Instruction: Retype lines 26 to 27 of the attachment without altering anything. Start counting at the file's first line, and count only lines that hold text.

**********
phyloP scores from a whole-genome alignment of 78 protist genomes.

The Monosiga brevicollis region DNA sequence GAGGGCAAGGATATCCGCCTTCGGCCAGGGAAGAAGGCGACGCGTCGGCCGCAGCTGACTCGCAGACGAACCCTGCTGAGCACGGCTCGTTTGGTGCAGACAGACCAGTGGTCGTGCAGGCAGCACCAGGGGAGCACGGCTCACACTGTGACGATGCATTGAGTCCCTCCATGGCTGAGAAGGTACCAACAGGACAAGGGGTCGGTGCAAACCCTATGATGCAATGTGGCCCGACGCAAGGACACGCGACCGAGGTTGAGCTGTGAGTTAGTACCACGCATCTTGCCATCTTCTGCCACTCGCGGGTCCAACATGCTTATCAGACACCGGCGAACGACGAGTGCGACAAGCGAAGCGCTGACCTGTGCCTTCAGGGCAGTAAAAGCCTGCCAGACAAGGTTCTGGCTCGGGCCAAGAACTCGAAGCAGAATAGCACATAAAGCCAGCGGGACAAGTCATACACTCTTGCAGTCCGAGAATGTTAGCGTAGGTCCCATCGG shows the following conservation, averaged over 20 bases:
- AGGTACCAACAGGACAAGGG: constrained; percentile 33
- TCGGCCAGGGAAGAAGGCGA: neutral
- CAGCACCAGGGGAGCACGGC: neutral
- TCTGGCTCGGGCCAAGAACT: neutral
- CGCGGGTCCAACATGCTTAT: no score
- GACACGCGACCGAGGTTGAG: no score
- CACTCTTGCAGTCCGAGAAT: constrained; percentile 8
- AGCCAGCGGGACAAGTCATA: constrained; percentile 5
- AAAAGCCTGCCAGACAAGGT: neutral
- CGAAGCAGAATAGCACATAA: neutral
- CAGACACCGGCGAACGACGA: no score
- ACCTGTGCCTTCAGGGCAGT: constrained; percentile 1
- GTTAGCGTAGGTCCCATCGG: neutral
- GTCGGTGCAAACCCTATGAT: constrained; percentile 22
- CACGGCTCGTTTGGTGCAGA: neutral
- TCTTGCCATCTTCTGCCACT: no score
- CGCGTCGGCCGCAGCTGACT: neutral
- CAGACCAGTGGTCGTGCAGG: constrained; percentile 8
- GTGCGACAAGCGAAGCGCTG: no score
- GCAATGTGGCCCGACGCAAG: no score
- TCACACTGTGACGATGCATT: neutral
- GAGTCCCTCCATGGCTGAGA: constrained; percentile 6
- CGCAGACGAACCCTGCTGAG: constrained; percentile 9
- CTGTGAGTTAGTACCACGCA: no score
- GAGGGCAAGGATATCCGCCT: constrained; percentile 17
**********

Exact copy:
- CTGTGAGTTAGTACCACGCA: no score
- GAGGGCAAGGATATCCGCCT: constrained; percentile 17